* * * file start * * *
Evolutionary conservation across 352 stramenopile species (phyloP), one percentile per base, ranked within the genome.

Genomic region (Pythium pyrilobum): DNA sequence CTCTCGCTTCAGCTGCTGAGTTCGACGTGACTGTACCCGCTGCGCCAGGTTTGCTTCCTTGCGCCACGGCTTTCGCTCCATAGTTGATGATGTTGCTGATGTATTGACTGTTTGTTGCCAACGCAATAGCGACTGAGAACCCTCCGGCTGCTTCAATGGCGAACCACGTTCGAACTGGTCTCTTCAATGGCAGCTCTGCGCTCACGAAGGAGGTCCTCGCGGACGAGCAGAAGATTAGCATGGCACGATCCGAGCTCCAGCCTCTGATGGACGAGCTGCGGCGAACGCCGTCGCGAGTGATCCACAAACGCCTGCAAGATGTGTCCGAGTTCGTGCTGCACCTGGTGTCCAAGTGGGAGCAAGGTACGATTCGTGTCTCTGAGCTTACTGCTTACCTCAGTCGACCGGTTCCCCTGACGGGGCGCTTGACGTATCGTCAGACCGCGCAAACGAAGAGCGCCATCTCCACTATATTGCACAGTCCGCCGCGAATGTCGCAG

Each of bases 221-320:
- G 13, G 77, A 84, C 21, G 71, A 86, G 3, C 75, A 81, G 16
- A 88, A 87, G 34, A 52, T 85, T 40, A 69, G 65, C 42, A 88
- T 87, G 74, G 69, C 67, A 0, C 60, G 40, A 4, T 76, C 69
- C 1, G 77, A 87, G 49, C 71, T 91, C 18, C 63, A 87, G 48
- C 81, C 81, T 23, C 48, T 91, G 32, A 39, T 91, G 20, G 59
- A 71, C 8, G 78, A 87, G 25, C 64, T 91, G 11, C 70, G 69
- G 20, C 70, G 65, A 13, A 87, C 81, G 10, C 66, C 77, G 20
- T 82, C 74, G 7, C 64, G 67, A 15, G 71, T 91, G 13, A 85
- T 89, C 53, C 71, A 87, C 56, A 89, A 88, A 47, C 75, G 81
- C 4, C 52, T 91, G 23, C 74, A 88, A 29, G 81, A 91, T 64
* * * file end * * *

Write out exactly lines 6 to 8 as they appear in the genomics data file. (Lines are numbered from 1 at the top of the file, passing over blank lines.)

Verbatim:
- T 87, G 74, G 69, C 67, A 0, C 60, G 40, A 4, T 76, C 69
- C 1, G 77, A 87, G 49, C 71, T 91, C 18, C 63, A 87, G 48
- C 81, C 81, T 23, C 48, T 91, G 32, A 39, T 91, G 20, G 59